CRWDP Early Career Researcher
Spotlight

Learn how our CRWDP early career researchers are doing!

A number of early career researchers have been part of the Centre for Research on Work Disability Policy (CRWDP). Our early career researchers have prospered from the learning opportunities and funding provided by our Centre and are making important contributions to knowledge and practice. Many CRWDP early career researchers have gone on to higher education and reputable research positions. We are pleased to highlight and feature their work, accomplishments and visions for the future.

 

Meet CRWDP early career researcher Dr. Alexis Buettgen, PhD!

 

Alexis Buettgen photo

Senior Research Officer, Canadian Centre on Disability Studies, Inc. (operating as Eviance); Assistant Clinical Professor (Adjunct), School of Rehabilitation Science, McMaster University; Contract Teaching Faculty, Social Justice and Community Engagement (MA Program), Wilfrid Laurier University.

1. What is your educational background?

I have a PhD in Critical Disability Studies from York University (2018), MA in Community Psychology (2010), and a BA Honours (2005) in Psychology from Wilfrid Laurier University.

 

2. What has been your career experience to date? Provide highlights of research undertaken, positions held, activities undertaken and areas of interest that you have been involved in during and following your time with CRWDP.

My career has been situated at the intersection of community and academia. Previous to my formal education, I worked for a number of community organizations in Ontario providing direct service support to people with various disabilities. My research is community-based with a focus on participatory action, inclusive co-design, co-creation and co-production in relation to issues of social, political and economic inclusion. I got involved with CRWDP when I was a research assistant with Disability Rights Promotion International working alongside community organizations of people with disabilities in South Asia to promote the right to work. I was involved in the Ontario cluster of CRWDP to support their efforts provincially and nationally through the promotion of a human rights framework on work disability policy. I also worked on numerous projects funded by Employment and Social Development Canada in collaboration with Emile Tompa to support system change and implementation of inclusive workplace accommodations. Aspects of this work has been published (See: Tompa, E., Mofidi, A., Jetha A., Lahey P., & Buettgen, A. (forthcoming). Development and Implementation of a Framework for Estimating the Economic Benefits of an Accessible and Inclusive Society. Equality, Diversity and Inclusion.; Padkapayeva, K., Posen, A., Yazdani, A., Buettgen, A., Mahood, Q., & Tompa, E. (2016). Workplace accommodations for persons with physical disabilities: Evidence synthesis of the peer-reviewed literature. Disability and Rehabilitation, 1-17. doi:10.1080/09638288.2016.1224276)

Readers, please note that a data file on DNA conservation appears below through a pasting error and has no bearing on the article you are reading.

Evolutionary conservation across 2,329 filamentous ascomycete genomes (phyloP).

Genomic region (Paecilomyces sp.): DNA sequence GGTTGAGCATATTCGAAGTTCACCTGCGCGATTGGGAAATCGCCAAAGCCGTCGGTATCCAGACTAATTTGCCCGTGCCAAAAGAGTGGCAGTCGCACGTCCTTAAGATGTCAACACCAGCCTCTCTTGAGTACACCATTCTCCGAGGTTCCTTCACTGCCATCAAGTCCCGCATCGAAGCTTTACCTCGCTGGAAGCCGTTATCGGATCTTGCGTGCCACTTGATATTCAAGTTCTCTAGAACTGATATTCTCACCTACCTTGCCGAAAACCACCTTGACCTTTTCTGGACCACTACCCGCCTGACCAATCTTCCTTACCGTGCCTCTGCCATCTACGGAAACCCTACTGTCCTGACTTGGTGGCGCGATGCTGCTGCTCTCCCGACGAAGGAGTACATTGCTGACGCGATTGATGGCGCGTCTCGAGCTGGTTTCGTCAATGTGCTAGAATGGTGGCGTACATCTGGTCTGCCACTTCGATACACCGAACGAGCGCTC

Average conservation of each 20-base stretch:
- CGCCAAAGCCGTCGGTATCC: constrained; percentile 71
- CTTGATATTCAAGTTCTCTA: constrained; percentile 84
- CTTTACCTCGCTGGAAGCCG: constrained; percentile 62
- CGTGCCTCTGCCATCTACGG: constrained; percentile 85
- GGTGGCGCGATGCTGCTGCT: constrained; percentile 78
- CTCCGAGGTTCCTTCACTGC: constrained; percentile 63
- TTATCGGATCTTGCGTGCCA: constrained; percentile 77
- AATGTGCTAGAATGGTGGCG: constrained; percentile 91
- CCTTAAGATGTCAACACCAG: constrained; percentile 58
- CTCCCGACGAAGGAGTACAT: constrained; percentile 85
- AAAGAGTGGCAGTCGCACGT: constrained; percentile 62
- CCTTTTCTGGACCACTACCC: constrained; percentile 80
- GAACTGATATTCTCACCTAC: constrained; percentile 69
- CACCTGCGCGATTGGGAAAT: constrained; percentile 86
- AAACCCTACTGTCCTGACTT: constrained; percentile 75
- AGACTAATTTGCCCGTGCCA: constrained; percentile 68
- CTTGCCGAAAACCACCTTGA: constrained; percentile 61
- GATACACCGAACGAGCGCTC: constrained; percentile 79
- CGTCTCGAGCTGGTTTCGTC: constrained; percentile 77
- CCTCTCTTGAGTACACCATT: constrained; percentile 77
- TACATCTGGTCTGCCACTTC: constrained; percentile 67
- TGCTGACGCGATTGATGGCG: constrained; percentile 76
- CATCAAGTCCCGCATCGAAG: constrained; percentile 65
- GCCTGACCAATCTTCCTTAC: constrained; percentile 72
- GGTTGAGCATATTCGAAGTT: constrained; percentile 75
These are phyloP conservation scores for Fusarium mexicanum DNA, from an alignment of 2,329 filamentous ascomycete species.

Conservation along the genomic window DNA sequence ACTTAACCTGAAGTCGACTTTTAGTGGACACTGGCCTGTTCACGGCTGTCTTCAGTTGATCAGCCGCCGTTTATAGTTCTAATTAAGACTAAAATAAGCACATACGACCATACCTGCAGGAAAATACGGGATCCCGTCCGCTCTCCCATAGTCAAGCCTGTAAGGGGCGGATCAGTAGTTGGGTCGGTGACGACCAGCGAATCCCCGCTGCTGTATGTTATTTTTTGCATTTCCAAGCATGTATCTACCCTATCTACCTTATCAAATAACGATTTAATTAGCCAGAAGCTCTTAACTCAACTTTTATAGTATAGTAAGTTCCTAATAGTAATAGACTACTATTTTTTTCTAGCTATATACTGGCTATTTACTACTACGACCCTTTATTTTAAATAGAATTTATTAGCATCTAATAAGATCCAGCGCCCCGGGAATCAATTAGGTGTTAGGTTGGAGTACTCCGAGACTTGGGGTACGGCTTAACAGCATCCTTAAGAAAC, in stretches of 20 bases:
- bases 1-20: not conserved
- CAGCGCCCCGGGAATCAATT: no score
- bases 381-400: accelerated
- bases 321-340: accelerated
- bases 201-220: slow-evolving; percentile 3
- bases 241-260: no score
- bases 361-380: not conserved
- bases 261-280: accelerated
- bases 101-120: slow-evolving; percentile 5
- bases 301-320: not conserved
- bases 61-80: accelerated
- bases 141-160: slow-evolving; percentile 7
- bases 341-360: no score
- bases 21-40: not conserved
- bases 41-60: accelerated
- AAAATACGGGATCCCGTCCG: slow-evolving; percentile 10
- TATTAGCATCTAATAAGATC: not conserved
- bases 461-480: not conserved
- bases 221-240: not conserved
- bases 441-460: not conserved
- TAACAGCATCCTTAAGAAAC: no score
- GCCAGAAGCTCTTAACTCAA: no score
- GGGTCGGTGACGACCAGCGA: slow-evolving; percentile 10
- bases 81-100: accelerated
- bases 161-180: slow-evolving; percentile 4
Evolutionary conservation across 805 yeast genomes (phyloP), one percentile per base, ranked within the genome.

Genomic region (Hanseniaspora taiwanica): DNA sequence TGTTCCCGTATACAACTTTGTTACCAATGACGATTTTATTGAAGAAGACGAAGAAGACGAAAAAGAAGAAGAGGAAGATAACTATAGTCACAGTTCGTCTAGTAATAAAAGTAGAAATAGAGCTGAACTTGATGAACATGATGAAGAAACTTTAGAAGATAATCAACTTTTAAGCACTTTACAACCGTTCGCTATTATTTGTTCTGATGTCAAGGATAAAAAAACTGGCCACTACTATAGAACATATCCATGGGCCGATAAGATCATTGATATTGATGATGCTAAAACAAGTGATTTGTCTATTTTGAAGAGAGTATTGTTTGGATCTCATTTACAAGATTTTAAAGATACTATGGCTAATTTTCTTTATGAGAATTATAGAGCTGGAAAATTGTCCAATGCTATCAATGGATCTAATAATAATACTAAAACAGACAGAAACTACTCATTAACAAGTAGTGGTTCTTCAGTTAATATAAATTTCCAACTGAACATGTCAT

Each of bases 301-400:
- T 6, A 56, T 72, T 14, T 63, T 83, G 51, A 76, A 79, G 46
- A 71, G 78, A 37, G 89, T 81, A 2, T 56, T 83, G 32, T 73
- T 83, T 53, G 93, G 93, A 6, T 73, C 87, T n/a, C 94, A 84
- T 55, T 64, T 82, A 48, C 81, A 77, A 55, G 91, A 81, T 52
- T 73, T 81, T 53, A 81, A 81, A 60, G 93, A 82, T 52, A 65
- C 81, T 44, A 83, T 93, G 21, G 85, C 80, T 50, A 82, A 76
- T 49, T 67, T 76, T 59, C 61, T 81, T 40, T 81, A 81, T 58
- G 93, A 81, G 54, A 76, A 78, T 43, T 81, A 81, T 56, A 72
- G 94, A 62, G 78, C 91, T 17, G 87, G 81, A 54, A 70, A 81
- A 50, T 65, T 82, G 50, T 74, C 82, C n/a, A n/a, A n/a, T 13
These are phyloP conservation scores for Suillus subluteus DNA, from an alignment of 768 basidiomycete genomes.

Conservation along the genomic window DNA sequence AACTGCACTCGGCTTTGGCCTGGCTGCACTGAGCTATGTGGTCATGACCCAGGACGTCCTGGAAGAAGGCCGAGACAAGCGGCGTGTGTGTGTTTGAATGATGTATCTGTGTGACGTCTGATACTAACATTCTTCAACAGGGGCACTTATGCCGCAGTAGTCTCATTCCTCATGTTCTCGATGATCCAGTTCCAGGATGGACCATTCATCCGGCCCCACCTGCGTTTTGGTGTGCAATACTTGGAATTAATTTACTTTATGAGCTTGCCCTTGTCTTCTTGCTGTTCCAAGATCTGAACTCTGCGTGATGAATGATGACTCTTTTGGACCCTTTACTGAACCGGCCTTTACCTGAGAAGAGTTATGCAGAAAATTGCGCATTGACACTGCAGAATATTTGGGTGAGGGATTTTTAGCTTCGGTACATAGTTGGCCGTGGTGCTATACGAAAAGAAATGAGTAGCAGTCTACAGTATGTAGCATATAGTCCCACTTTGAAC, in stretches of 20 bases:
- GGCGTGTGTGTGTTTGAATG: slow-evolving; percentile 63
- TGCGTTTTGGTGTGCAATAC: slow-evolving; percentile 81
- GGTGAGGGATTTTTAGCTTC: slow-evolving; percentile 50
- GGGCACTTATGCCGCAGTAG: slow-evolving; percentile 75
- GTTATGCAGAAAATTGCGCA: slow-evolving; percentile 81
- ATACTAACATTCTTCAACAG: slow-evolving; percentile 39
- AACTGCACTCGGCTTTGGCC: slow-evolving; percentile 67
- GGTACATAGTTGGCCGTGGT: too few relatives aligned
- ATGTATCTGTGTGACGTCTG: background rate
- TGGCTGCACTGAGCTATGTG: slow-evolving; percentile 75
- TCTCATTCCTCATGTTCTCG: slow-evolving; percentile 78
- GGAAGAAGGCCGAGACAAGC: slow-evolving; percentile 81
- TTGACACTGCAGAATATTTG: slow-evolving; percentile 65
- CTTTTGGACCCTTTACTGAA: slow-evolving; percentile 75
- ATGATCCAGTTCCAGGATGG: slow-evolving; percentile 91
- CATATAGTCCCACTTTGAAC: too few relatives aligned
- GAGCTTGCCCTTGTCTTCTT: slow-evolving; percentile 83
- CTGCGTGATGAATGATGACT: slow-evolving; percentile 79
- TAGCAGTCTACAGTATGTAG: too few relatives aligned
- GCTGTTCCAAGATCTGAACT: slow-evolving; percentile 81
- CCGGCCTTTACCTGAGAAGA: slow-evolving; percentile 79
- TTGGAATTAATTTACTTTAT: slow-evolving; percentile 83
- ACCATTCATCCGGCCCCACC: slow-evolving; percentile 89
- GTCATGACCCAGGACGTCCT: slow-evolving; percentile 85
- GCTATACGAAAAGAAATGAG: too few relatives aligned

My time with CRWDP helped to inform my dissertation research which focused on inclusive employment in the non-profit sector. Some of this work has been published with open access here: https://anserj.ca/index.php/cjnser/article/view/367.

 

3. How has being part of the broader CRWDP research community supported and enhanced your work and success?

I received a CRWDP student award to support my doctoral research. I had the opportunity to present this research in a CRWDP webinar following completion of my dissertation. Getting involved in CRWDP introduced me to a national network of advocates, allies, researchers, service providers and other stakeholders engaged in the Canadian work disability policy system. I have maintained numerous connections that have deepened my knowledge of policy analysis and the national landscape of services, policies and supports for people with disabilities.

 

4. In what ways do you envision your work improving society or reaching people?

My work promotes social, political and economic inclusion of people with various disabilities and other historically marginalized communities. To the fullest extent possible, I use inclusive, accessible and participatory methods to conduct research and teaching that promotes action. For example, my work has had a direct impact on national and international organizations working with people with disabilities and other diverse communities who have utilized findings from my evaluation work to enhance their policies and processes using a critical theoretical framework to support the progressive realization of human rights. I have also presented my scholarly work in community and academic conferences and publications to share solutions for inclusive workplace practices. As a teacher, I promote critical thinking and inclusive practices for students working in the field of rehabilitation and other social justice oriented careers.

 

5. What are your plans/goals for the longer term?

In the long term, I hope to contribute to a transformation in the way we work. The current pandemic has shed light on the changing nature of work and presented opportunities for positive change. In this way, I hope to tangibly support inclusive decent work (as well as sovereignty, dignity and autonomy for those outside the labour market) in order to ultimately promote the progressive realization of human rights for all.

 

Learn how our other CRWDP early career researchers are doing!